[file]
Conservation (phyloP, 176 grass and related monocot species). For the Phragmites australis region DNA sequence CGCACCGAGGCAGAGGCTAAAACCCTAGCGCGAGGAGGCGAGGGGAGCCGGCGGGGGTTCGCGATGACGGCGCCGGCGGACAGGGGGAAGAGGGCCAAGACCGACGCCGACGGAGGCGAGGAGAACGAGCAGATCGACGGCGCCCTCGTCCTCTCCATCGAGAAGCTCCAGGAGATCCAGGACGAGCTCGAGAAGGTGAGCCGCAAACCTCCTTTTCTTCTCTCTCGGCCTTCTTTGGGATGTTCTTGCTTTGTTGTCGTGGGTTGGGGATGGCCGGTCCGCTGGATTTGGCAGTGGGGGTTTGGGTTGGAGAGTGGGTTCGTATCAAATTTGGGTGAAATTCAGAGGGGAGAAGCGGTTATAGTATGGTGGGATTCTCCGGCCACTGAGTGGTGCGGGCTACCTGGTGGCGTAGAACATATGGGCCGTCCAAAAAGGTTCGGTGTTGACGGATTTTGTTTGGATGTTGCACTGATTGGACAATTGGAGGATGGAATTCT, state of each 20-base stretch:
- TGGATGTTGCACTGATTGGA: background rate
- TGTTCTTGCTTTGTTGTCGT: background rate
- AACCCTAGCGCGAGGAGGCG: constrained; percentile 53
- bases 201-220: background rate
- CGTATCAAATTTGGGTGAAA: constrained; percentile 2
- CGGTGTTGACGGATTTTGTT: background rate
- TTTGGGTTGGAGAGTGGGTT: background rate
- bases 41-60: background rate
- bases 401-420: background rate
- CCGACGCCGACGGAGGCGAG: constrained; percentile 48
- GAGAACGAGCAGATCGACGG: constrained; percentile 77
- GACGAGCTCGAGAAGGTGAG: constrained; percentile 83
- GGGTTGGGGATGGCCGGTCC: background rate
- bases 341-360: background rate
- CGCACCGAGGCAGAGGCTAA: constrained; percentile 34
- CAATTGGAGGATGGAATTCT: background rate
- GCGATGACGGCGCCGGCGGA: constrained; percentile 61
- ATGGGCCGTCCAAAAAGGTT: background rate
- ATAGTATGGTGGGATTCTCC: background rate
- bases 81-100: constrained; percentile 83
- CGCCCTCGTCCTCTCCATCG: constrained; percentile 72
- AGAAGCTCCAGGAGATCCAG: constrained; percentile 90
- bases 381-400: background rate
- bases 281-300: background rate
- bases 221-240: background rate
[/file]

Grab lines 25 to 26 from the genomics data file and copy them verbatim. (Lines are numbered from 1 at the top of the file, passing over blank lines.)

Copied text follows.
- bases 281-300: background rate
- bases 221-240: background rate